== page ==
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Master’s Admissions

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The master’s program provides training in solid-state fundamentals and materials engineering through advanced lecture courses and laboratory classes. It is a terminal degree, meaning these students typically do not continue on to our PhD program.

To receive the master’s degree, a student must take 45 units of courses (approximately 15 quarter-long classes). The list of classes that are required is given in the Materials Science and Engineering section of the Stanford Bulletin. Some students take five classes per quarter and graduate in one year, but most take between four and five quarters to graduate. No thesis or research is required, but some master’s students opt to earn 9 to 15 units of credit by doing research with a professor in the lab and writing a master’s report. Students interested in this opportunity should make arrangements with a faculty member to supervise their research and enroll in MSE 200. See the Student Services Manager after the MSE Orientation for details and approval.


The online application for 2023-2024 Autumn is now open. Applications will be due at 11:59 pm on January 4th, 2023 

Apply Now

Please follow Grad Admission- Step by Step Application Guide (aka Tips & Tricks) on the application process, requirements, and after-submission instructions. Review our Frequently Asked Questions BEFORE sending us your questions!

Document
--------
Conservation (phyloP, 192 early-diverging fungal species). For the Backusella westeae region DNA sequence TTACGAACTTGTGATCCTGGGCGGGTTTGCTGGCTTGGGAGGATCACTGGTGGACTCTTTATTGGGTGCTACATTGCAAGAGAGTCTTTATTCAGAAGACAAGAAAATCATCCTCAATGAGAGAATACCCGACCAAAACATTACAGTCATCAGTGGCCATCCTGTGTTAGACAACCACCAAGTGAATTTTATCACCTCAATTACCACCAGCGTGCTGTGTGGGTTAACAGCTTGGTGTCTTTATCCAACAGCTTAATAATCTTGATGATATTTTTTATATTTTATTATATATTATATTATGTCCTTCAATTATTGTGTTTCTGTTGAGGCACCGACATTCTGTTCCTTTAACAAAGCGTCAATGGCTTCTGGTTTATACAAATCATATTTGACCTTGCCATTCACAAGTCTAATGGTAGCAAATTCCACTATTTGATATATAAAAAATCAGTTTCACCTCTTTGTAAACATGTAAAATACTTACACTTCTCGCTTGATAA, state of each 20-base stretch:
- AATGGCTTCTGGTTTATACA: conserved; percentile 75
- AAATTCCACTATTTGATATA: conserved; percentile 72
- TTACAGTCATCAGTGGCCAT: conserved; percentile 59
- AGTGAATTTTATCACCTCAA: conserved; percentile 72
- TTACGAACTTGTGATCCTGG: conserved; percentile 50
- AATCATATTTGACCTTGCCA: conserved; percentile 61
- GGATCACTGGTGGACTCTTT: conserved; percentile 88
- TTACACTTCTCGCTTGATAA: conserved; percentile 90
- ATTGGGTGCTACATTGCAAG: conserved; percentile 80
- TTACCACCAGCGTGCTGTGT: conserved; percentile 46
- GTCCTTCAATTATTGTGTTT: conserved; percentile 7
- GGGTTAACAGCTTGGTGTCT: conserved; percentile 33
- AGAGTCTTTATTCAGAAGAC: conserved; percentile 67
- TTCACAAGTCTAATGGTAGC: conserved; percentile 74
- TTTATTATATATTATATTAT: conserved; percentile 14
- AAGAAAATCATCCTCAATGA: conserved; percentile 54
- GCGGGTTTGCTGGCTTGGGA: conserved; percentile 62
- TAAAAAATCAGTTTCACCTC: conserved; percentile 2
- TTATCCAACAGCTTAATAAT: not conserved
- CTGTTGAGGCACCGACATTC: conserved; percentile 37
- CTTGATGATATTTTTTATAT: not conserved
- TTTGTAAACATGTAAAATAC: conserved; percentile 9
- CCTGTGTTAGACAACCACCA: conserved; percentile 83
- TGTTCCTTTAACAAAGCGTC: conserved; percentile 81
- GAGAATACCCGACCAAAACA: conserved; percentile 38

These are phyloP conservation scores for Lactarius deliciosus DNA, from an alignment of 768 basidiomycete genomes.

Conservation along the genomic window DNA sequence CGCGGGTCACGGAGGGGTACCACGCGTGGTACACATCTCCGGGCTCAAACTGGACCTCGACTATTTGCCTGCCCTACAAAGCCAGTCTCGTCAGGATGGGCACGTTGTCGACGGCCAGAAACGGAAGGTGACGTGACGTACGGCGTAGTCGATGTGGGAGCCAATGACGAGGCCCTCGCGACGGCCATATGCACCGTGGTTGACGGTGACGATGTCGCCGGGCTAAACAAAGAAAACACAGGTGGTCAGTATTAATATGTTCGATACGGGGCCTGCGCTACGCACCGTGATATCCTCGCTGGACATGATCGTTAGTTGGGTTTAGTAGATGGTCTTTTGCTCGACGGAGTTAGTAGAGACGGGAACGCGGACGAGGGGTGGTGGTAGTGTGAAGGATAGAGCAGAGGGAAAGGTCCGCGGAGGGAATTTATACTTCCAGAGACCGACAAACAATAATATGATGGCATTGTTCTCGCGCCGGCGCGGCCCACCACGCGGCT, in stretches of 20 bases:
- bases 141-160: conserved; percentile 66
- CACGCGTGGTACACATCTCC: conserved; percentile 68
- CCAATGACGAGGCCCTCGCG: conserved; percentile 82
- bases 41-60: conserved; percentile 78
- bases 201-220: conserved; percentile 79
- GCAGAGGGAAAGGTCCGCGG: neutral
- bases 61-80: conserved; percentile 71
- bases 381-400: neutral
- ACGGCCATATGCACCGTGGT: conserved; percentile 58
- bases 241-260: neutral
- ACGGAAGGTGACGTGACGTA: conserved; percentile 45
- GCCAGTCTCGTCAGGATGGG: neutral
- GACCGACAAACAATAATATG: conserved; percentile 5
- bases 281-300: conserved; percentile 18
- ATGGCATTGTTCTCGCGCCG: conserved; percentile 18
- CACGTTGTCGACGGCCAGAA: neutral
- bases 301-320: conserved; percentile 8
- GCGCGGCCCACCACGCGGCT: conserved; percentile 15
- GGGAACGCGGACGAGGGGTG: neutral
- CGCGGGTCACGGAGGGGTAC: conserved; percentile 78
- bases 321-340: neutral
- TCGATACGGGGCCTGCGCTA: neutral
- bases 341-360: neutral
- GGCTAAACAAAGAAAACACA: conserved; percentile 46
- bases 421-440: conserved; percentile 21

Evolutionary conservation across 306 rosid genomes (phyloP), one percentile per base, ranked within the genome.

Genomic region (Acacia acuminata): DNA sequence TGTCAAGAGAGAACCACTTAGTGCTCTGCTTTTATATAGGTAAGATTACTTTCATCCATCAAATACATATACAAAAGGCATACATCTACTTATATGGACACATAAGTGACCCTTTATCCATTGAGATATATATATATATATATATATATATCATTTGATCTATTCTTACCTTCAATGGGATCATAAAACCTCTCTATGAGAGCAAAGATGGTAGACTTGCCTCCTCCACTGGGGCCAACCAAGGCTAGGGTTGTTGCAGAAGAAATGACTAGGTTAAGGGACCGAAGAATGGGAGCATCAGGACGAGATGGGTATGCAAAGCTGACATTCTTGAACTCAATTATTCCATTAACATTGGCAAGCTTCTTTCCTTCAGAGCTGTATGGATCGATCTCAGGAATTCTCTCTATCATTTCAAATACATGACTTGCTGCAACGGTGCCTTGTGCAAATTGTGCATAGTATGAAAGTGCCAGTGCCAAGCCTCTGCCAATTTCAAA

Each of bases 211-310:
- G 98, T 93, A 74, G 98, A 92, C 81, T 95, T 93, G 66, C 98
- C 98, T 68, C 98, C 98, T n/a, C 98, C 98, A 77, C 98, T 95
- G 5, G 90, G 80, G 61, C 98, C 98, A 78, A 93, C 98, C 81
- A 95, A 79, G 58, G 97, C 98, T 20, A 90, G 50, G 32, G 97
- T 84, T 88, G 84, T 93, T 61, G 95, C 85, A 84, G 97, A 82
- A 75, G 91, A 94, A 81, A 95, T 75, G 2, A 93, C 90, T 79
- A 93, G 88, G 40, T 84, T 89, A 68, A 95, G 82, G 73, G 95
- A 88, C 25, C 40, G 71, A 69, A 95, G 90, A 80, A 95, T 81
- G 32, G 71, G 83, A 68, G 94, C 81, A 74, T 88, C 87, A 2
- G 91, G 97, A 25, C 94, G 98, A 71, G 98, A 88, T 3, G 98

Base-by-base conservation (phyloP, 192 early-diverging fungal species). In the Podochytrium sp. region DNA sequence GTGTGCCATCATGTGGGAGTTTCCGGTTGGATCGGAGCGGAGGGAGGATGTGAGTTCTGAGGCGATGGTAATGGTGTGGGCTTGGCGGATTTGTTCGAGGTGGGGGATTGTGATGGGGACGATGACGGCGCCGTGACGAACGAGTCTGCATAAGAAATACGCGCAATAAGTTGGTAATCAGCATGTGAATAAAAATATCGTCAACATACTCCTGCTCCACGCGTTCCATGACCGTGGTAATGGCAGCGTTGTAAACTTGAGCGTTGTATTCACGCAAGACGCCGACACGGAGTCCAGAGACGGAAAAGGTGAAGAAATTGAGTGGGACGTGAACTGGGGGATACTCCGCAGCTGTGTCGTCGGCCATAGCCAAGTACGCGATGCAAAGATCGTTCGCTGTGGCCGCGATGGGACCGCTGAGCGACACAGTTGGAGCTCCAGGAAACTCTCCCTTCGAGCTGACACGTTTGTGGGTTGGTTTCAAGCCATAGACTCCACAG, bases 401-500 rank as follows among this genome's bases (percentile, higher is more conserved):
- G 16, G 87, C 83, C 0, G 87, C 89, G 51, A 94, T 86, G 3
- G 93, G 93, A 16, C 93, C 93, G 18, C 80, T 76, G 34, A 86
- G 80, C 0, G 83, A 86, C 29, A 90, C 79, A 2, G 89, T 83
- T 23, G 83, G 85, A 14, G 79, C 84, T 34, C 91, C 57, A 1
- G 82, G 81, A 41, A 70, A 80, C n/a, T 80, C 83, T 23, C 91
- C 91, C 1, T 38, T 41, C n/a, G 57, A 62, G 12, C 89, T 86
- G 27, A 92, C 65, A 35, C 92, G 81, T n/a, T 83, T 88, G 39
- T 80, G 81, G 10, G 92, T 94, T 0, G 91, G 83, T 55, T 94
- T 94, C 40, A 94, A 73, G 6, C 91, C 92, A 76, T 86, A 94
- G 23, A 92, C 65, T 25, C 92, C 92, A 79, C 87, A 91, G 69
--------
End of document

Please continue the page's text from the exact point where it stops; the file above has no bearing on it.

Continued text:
TOEFL: Please note Applicants whose first language is not English must submit an official test score from the Test of English as a Foreign Language (TOEFL). Please see Stanford's Graduate Admissions Student Affairs Website (Required Exams) for information regarding Minimum TOEFL Requirements, Exemptions, and Waivers.

GRE: Students who wish to apply for admission to our graduate (PhD and MS) program 2023-2024 academic year are not required to take the GRE or submit a GRE score report as part of their application process.

The fee for online graduate applications is $125. Any graduate program applicant may apply for a fee waiver through the Stanford School of Engineering. Additionally, all US applicants who qualify for a GRE Fee Reduction or were participants in one of the Diversity Programs listed automatically qualify for a graduate application fee waiver.

Did you just apply to the MS (or PhD program)? We will contact you if we need anything.


MS Program Specific Q&A

Q: My undergraduate degree is not in an engineering discipline. Am I eligible to apply?

A: Yes, you are eligible to apply. Any engineering discipline or related science discipline (such as physics, chemistry, etc.), or mathematics is a good base for graduate study in materials science and engineering. Please thoroughly review the requirements of the program in the Stanford Bulletin.

Q: Can I change from the MS to the PhD degree program?

A: We do have a petition procedure for students who have done extremely well during their first two quarters in our program and wish to request a transfer to the PhD program. You must have support from two faculty members, including one who is willing to act as your PhD research advisor and provide funding for you. Space is limited.

Q: May I apply to more than one Stanford MS program at the same time?

A: No, you may only apply to one MS program at a time. If you apply to more than one, both applications may be disqualified.

Q: Does your department consider diversity, equity, and inclusion during the admissions process?